December 18, 2018
Most Sundays, Kelly and Scott Steffes host a meal for their growing family. Sometimes up to five of their children, spouses, the new grandbabies and their parents gather around the dining room table.
All Steffes has to do is lock eyes with one of her newest grandsons, Liam Ruth, and the 9-month-old smiles from ear to ear.
Her heart has never been so full.
“I thought I would feel old, but they’ve given me a new energy,” she said. “Watching the world through their eyes has been just amazing.”
This holiday season, Kelly decorated her home with more lights and ornaments in anticipation of a full house and celebration. The family feels blessed because Liam almost didn’t make it to his first Christmas.
“They’re all special, but this little one is pretty special because he already put up such a big fight,” she said.
Earlier this year, Steffes’s son, Justin Ruth, and Lexi Seibel were preparing for their first child. At only 33 weeks, Lexi started having contractions and the young couple hurried to the Sanford Medical Center Fargo. They kept their parents updated with constant text messages.
“As the evening progressed, the text messages were getting a little bit more alarming,” Kelly said.
Lexi had developed life-threatening complications that necessitated immediate delivery of their baby. A final text message to the grandmothers read, “Emergency c-section. Now. Right now.”
Because the placenta failed and the umbilical cord wrapped around Liam’s neck, the neonatal team performed an emergency cesarean delivery seven weeks early and rushed him to the Sanford Partners Neonatal Intensive Care Unit.
The first two months
Seeing Liam for the first time left an impression on Kelly.
“I had never seen a baby that small,” she said. “I was expecting to see a tiny baby, and really what you see at 2 pounds, 4 ounces is a fetus. His skin was transparent; he had so many machines hooked up to him.”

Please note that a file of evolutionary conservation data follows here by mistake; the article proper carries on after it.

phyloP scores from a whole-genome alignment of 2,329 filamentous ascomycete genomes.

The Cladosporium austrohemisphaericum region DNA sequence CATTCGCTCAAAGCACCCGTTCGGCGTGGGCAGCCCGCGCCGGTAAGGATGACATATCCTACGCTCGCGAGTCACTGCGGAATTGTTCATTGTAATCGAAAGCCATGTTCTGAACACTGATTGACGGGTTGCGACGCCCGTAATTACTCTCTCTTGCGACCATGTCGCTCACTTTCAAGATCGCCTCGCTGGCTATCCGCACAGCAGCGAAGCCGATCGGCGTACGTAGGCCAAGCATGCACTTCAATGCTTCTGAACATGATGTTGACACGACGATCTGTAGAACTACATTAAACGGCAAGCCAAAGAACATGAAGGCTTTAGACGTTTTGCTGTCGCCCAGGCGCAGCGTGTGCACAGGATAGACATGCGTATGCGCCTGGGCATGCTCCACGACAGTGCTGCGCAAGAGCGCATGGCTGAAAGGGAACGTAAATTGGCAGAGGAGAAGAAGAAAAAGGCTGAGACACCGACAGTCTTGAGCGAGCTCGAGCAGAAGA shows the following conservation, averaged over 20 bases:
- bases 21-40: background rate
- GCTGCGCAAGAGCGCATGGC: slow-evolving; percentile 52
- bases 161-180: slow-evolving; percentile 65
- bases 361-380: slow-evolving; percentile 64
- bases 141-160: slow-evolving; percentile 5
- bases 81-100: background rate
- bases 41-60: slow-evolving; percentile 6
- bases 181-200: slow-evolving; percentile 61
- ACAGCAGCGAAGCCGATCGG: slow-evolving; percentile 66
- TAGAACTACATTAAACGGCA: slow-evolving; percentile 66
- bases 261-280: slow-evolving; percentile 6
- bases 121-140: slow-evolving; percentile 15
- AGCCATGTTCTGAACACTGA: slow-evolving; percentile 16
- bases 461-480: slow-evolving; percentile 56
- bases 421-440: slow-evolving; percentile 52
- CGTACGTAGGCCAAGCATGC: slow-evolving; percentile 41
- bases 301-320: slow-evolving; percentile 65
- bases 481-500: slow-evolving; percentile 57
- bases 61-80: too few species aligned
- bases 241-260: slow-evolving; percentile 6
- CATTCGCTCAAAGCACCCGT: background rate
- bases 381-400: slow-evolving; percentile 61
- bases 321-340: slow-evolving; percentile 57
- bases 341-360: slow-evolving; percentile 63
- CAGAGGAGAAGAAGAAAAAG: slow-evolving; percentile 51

Kelly and Justin sat silently in the waiting room for hours trying to wrap their minds around what had just transpired.
“The next day, the doctors told us that if Justin and Lexi had waited to come in, they probably would have lost both mom and baby,” Kelly said. “The situation was that critical.”
For the next 60 days, little Liam rested in a special incubator that simulates the womb and creates a warm, safe place for babies to grow. The NICU neonatologists, nurses and staff made sure the new parents were comfortable, informed and reassured through every worry and milestone along the way.
Kelly, who currently serves as chair of the Sanford Medical Center Fargo Executive Board, said she was impressed and proud to see all the teams in action.
“You go there and feel like you’re in the right place,” she said. “Things may not be going perfectly smoothly, but we’re in the right place.”
The experience motivated the Steffes family to give back and pledge $35,000 to support the Sanford Partners NICU at Sanford Children’s Hospital in honor of Liam. This generous gift is recognized on a placard at the entry to the exact room Liam stayed in.
“When he spent two months in that room, I thought, ‘This is Liam’s room. This needs to be named after Liam,’” Kelly said. “So I called the Foundation and asked what I needed to do because I wanted that room, just because it was special to me.”
Gifts to the Sanford NICU help provide the state-of-the-art equipment and advanced training the team needs to care for more babies born too soon.
“This is something that touched our hearts and we want to make it as good as possible for people who are experiencing the same challenges and greater,” she said.
At 9 months old, although Liam is on the lower end of the growth chart, he’s healthy. Kelly says he is alert, curious and the happiest child you’ll ever meet.
“Liam is alive today because of the Sanford NICU,” Kelly said. “I truly believe he’s thriving because of the care he received early on.”
In the spirit of the holiday season, please consider making a gift to Sanford Partners NICU. Your support will help provide state-of-the-art equipment and advanced training for NICU specialists, nurses and support staff to care for more tiny pre-term babies like Liam.